With the practice of fasting (or perhaps, more specifically, intermittent fasting) gaining popularity in humans, many people are wondering if the potential benefits can be extrapolated to their pets. Some people are even going so far as to try it on their dog or cat, particularly if they feel their furry friend is tending towards the overweight side.
Chances are, if you’re reading this, you’ve considered fasting your cat. While the premise behind wanting your pet to be healthier is sound, unfortunately, there can be some issues when implementing such feeding practices for your overweight or even obese furry friend. We’ll talk about both the pros and cons of fasting in cats, some alternatives to getting stubborn fat off your cat, and potential complications associated with being overweight.
The Growing Problem of Obesity
Obesity is a significant health concern in cats, as is the case in humans and other species. Also, like humans, obesity is becoming more common in our feline friends. Between 11.5% and 63% of cats have been reported to be overweight or obese. Recently, obesity was formally classified as a disease in cats and dogs, specifically, a low-grade inflammatory disease.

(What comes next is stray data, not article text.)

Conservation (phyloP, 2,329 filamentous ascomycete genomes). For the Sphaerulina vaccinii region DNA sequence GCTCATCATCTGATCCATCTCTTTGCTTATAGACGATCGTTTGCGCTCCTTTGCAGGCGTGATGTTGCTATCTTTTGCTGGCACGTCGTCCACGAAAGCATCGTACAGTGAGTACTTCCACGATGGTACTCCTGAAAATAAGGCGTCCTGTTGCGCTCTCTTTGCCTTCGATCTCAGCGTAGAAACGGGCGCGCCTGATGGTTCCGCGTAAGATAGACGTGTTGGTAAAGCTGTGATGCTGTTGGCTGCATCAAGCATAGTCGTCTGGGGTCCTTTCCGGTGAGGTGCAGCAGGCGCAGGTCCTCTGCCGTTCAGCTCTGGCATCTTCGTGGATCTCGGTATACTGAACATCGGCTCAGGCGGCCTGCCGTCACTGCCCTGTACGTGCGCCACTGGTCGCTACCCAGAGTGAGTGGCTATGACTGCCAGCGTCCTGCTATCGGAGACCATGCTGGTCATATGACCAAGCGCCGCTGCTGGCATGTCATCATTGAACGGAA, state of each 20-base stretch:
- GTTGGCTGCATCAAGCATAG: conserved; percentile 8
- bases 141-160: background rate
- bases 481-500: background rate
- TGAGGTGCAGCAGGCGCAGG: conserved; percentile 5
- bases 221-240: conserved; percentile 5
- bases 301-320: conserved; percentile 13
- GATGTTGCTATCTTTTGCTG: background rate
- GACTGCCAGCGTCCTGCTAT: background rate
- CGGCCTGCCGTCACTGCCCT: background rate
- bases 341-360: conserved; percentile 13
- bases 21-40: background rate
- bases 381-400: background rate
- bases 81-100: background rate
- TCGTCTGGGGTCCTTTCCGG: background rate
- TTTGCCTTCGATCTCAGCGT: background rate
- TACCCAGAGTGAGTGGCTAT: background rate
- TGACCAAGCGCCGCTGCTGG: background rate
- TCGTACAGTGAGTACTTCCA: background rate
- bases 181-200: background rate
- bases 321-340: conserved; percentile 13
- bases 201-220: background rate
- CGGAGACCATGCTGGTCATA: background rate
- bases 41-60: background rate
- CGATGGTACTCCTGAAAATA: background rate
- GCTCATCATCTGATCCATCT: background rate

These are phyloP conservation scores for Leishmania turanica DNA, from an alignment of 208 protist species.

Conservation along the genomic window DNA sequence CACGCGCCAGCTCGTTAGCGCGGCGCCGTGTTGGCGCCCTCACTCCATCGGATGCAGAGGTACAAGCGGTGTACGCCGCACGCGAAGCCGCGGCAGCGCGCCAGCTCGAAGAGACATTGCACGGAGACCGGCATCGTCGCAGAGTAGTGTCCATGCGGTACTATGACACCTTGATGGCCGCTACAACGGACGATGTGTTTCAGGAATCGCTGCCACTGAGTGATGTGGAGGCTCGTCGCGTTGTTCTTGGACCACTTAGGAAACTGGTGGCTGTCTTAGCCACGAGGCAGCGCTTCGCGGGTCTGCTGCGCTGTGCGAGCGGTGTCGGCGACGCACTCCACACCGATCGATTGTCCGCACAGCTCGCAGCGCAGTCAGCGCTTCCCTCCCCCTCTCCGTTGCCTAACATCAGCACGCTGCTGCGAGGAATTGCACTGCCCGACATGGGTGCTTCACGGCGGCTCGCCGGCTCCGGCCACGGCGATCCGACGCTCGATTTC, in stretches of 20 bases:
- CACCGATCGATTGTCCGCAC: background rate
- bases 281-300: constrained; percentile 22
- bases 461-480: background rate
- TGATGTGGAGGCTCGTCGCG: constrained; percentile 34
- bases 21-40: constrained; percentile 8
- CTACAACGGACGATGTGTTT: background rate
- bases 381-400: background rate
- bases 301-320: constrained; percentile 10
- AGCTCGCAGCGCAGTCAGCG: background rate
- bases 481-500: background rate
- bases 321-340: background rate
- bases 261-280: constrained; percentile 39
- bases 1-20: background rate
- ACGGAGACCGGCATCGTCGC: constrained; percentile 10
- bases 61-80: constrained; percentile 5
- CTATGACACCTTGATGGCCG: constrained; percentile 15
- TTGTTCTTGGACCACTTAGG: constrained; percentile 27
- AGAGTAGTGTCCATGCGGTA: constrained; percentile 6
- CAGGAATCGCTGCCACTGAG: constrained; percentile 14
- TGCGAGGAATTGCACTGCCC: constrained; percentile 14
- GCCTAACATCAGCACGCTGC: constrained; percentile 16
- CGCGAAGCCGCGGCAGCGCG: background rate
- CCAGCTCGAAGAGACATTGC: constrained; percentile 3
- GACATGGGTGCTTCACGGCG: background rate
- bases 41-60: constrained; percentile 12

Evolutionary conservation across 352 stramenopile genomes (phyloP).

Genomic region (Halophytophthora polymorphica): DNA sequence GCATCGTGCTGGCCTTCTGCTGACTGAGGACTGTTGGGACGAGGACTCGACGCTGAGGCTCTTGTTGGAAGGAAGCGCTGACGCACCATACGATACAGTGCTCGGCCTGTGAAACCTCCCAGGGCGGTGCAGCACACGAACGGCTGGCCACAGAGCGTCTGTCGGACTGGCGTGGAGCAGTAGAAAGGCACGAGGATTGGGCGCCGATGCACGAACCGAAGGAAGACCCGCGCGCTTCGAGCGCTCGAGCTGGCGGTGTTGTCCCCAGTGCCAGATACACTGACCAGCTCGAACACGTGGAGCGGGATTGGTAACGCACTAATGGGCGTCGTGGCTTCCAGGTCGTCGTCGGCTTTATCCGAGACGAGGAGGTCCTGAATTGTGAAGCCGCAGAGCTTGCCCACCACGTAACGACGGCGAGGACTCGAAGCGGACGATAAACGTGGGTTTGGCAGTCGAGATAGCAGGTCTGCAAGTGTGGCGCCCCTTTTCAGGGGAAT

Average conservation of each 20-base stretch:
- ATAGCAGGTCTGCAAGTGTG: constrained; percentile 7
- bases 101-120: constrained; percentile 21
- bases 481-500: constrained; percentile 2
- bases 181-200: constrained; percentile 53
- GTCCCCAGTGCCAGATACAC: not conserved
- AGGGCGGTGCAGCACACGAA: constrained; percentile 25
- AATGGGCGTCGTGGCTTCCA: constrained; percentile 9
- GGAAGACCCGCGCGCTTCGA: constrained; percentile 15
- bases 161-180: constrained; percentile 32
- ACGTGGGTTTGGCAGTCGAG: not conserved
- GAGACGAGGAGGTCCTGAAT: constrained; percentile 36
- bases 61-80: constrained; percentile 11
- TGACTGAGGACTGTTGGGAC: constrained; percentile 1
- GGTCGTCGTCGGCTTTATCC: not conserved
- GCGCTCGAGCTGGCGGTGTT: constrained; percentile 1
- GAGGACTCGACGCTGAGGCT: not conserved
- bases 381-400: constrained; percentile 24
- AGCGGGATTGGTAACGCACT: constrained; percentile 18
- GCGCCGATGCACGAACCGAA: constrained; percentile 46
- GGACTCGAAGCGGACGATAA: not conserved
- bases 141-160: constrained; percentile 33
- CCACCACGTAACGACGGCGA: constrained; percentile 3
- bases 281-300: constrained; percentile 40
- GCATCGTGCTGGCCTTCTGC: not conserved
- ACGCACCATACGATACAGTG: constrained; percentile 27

Even though obesity in cats is an ever-growing and severe problem, there is currently limited research on feeding management in cats and, in particular, feeding frequency.
What Does a Typical Weight Loss Plan for a Cat Entail?
Management of overweight or obese cats involves a combination of feeding restricted quantities of a purpose-formulated food and increased physical activity to achieve controlled weight loss. Unfortunately, it’s not that simple, and some studies have shown that less than 50% of overweight/obese cats complete their weight loss program. Various reasons have been implicated; however, often, these arise from owners wanting to discontinue the program prematurely because of either compliance issues or other personal reasons.
While there definitely are advantages to weight loss in overweight cats, it should be done in a controlled fashion, ideally with guidance and input from your family veterinarian, to ensure that the potential complications associated with restricted feeding practices in cats are avoided or minimized.
How Often Should Cats Be Fed?
In some studies, free-feeding and feeding frequently were risk factors for weight gain and associated adverse health conditions in cats. Still, other studies have failed to identify such a link. One study reported that cats fed twice daily were more likely to be obese than cats fed freely.
While the feeding frequency might influence the likelihood of a cat becoming overweight/obese, it’s interesting to note that changes in feeding frequency can also impact activity levels. In a recent study, physical activity was greater in cats fed four times daily compared to those fed once daily. However, actual energy expenditure was similar between the different groups. It is believed that this effect is because cats fed smaller meals more frequently engage in more activity as they search for food.